Lethal Laboratories:
Animal Welfare Act Violations Which Killed Animals in Laboratories During 2010

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Lethal Laboratories:
Animal Welfare Act Violations Which Killed Animals in Laboratories During 2010

By Michael A. Budkie, A,H,T, Executive Director, SAEN - March 2010


The people of the United States want to believe that animal laboratories are clean tidy enterprises that follow the law and treat animals well. However, is this accurate? How often do laboratories break the law? What are the consequences for animals?

The USDA publishes information on Animal Welfare Act (AWA the only law that regulates laboratories) annually. For 2009, the most recent year for which information is available, laboratories violated the law 1000 times affecting 24,429 animals, enough to allow the AWA to be broken three times every day.

So, clearly the law is broken very often.

The most common violations were committed by Institutional Animal Care & Use Committees, supervisory panels within laboratories charged with approving experimentation and enforcing federal laws. These committees violated federal law 361 times, about once a day, and these violations account for 36% of the total. IACUC violations affected 6498 animals. It is also important to discuss the nature of the violations, and one way to do this is to look at the most severe kinds of violations. Were any violations directly related to situations that killed animals? What violations are directly tied to incidents that killed animals?

Negligent Fatalities

The most recent year for which a reasonable sample of information is available is 2010. During 2010, 19 labs committed violations that killed animals. 18 of these labs killed 100 animals, or about 5.6 animals each.

However, one facility apparently killed a large number of animals, the report for this facility describes the deaths of “numerous” hamsters. It is impossible to say what numerous means in this instant. It can be assumed that this is a high number of animals, we can likely assume over 20, so we will use 20 for the purpose of examining this data. This would mean that 19 labs killed an average of 6.3 animals per lab in one year through negligence.

What kinds of violations are involved? – Inadequate veterinary care, unqualified personnel, inadequate functioning by the Institutional Animal Care & Use Committee, improper handling of animals, improper housing, improper motor conveyances. Clearly, many kinds of violations can be very serious, even those that sound like they might be only paperwork.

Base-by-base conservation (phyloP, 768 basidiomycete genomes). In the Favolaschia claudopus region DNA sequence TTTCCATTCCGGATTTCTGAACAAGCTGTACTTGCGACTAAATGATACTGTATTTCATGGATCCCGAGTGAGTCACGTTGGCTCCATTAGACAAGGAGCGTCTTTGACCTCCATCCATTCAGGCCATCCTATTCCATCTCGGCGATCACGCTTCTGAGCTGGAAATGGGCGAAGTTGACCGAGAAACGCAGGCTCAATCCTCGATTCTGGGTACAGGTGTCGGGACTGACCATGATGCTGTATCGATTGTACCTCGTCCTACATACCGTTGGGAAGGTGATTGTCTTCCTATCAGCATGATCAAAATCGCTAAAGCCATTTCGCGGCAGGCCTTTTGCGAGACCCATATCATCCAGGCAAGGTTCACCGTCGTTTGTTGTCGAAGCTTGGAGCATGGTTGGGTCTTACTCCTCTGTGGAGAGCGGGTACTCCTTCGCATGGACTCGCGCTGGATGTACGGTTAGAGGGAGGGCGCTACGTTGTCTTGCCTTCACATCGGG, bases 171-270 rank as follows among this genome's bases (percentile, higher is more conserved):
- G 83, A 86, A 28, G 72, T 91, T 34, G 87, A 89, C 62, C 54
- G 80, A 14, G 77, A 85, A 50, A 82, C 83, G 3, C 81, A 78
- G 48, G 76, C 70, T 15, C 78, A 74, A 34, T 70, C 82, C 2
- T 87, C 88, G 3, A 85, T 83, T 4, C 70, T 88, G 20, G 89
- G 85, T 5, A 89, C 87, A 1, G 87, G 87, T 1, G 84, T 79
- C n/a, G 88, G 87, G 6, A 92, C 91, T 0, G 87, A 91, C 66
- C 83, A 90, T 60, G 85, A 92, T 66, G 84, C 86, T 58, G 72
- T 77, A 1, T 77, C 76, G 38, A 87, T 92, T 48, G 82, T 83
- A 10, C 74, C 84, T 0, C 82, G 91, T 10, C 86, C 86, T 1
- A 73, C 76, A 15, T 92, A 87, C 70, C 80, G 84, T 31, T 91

Virtually all categories of violations can literally take the life of an animal. The situations that killed animals can be attributed to several different causes: botched surgical/experimental procedures, drug overdoses, untreated illnesses, neglect, bleeding to death, boiled alive, hypothermia, suffocation, etc.

What has been the result of these violations? Has meaningful action been taken against these facilities by the USDA? Out of 19 labs, only one, North Carolina State University has been fined, and then only $5,537. The fine that was issued was relevant to two violations, which could have been given penalties of $10,000 each, and so in the sole instance where the USDA took any action, they issued a fine that was only 25% of the potential total.


Therefore, we can draw several conclusions from this brief examination, but they all lead in one direction.

The system is broken.

Labs violate the law sufficiently to kill animals and the result is that in most instances the USDA does nothing about it, and when they are actually fined, the fine is only 25% of the potential total penalty.

A pattern appears when examining the data from the point of view of the way that the USDA functions. Fifteen out of the nineteen labs that killed animals through negligence fall under the jurisdiction of the Eastern Regional Office of the Animal Care Division of the Animal & Plant Health Inspection Service of the USDA (USDA/Aphis/AC). It would be difficult to attribute this solely to random chance because the situation is so terribly lopsided. 79% of the labs who killed animals through negligence are under the jurisdiction of the Eastern Regional Office of Animal Care. This is not the first time that the Eastern Regional Office of Animal Care has been criticized – see http://www.usda.gov/oig/webdocs/33002-03-SF.pdf .

This link is for a 2005 audit report for an investigation done by the Office of the Inspector General of the USDA. One of the sections is titled: “The Eastern Region is not Aggressively Pursuing Enforcement Actions Against Violators of the AWA.” It is also very interesting that another of the findings of this previous report, that “Some IACUC’s are not effectively monitoring research facilities,” has apparently not changed. As stated above, the section of the Animal Welfare Act relevant to the IACUC (Institutional Animal Care & Use Committee) is the most frequently violated portion of the AWA by laboratories.

It appears then, that the overall situation at the USDA/APHIS/AC has not changed appreciably since the last audit by the Office of the Inspector General, two of the most salient problems cited by the OIG, insufficient fines and overall poor enforcement by the Eastern Region, still exist.

We welcome your comments and questions